By Stephanie Zacharek
By Carolina Del Busto
By Amy Nicholson
By Simon Abrams
By Kevin Dilmore
By New Times
By Amy Nicholson
By Amy Nicholson
A leg brace, a debilitating disease, sexual frustration, and Jackie Kennedy hair--breathes there a movie actress anywhere who could resist such fare? They're as seductive as Richard III's hump to the stage actor. Joanna Going straps it on--the leg brace, not the hump--and has a ball as the delicate heroine of Eden, an earnest schmaltzer that's almost as funny as There's Something About Mary, albeit not on purpose.
Going, a beautiful young brunette from soap operas who appeared in Wyatt Earp, How to Make an American Quilt and Nixon--she was the pure-hearted war protester at the Lincoln Memorial--plays Helen, a mid-1960s faculty wife at a New England prep school who's afflicted with multiple sclerosis. She's also afflicted with the inability to prevent purple New Age gibberish, some of it worthy of the pen of Ed Wood, from pouring out of her mouth. The film's high point comes when, in the middle of a school assembly, she starts blathering about the nature of the soul, much to the dismay of her husband Bill (Dylan Walsh).
Bill, a well-intentioned but conformist stick-in-the-mud, teaches economics, which writer-director Howard Goldberg means us to see as telling. The sight of his wife's leg brace has made Bill lose interest in her sexually. Boarding in the house Helen and Bill share with their two kids are three preppies, one of whom, Dave (Sean Patrick Flanery), has no such bigotry against leg braces, when somebody wears one as fetchingly as Helen does.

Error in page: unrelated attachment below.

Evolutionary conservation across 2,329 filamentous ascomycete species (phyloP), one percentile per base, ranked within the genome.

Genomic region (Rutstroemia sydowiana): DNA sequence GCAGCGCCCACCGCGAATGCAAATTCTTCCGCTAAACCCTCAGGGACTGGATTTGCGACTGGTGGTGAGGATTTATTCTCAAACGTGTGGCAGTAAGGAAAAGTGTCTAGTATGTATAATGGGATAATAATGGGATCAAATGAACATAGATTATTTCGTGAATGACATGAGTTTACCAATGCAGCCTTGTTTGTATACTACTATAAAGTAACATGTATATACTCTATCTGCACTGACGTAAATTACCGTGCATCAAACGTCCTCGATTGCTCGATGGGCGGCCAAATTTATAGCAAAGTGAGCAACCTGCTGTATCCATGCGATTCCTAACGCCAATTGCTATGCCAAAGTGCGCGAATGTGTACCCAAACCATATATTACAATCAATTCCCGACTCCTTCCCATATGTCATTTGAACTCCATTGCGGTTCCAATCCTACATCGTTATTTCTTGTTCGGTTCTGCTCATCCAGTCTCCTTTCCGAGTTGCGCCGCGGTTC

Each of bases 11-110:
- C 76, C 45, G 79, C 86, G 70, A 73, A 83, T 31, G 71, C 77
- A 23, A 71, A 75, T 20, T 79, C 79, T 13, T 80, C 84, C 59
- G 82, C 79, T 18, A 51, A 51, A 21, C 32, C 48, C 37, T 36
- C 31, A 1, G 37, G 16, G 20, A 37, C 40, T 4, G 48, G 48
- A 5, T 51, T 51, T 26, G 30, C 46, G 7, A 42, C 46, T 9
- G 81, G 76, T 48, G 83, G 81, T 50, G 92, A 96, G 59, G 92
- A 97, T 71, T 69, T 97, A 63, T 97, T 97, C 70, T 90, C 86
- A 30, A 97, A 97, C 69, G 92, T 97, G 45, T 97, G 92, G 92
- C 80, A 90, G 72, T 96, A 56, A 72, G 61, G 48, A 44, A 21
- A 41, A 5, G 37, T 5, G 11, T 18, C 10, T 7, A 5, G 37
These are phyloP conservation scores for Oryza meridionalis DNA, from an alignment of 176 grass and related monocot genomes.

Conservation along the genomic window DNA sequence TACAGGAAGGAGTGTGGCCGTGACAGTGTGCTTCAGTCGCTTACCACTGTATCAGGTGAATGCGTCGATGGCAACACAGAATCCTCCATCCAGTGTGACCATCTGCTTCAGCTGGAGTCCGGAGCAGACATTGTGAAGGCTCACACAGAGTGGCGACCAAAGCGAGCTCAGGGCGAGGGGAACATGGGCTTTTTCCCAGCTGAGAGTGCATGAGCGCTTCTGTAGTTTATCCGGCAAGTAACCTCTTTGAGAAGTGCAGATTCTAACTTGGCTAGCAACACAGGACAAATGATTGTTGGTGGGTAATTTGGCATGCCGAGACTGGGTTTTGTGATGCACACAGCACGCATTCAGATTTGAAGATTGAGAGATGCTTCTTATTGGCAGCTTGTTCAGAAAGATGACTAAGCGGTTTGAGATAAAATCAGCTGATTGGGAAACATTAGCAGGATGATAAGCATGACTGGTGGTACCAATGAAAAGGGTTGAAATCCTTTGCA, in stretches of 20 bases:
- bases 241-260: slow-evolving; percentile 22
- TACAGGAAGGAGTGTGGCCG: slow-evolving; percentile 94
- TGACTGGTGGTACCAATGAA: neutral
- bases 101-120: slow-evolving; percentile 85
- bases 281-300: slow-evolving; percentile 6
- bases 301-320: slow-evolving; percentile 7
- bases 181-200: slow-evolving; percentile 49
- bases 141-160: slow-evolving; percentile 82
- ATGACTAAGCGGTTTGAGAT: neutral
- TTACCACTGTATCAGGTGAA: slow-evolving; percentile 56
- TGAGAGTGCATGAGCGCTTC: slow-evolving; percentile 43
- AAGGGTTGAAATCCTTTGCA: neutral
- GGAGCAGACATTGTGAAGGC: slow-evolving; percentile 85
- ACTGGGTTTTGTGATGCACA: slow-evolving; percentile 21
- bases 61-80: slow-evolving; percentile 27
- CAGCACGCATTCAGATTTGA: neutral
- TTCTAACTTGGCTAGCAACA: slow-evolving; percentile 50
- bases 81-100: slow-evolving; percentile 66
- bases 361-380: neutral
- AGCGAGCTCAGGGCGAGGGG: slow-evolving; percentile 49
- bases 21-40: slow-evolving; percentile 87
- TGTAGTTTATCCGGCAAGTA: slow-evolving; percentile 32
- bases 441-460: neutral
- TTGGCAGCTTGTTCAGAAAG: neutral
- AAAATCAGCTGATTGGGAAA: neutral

We're meant to see Dave, an aspiring writer whose favorite book is Richard Farina's Been Down So Long It Looks Like Up to Me, as a passionate, smoldering rebel. But Flanery, who played the title role in Powder, comes off more as a mopey kid with bad posture. Even the dullard Bill seems more attractive.
The real theme of Eden, however, is more cosmic than romantic--it's about astral projection. As Helen grows weaker, both from her illness and from Bill's refusal to permit her to work outside the home, she becomes less and less attached to her body, and in her dreams her soul flies free. Goldberg indicates this by, every now and then, splicing in some footage of clouds or psychedelic light whooshing past the camera--they could be floor-sweeping clips from the climax of 2001: A Space Odyssey.
Goldberg's only previous feature credit as a director is Apple Pie, an obscure, barely released gangster comedy of 1975. His big claim to fame is as the director of Rod Stewart's "Sailing" video. Apart from the clunky attempts at visual wonder, his directorial touch is unobtrusive, but, as a writer, he may be the least subtle evoker of period ever--the '60s catch phrases land like sacks of wet sand. You can almost see the actors cringing when they have to say "Far out, man!" or "Don't trust anyone over 30," or even, and I'm not kidding, "Don't bogart that joint." Mixed in with the contemporary hits are a few oldies but goodies: Bill says to his doctor, "Better safe than sorry," to which the doc replies, "Yes, and a stitch in time saves nine. We could go on like this all day." So it appears.
I think my favorite line, however--apart from Helen's head-scratching metaphysical arias--follows the scene in which Dave kisses Helen goodbye in her hospital bed, full on the lips, while Bill looks on. Bill's withering response to the kid's affront? "You can kiss cross-country goodbye." Having kissed the guy's gorgeous wife goodbye right in front of him, Dave probably regards the trade-off as worth it.
Directed by Howard Goldberg; with Joanna Going.
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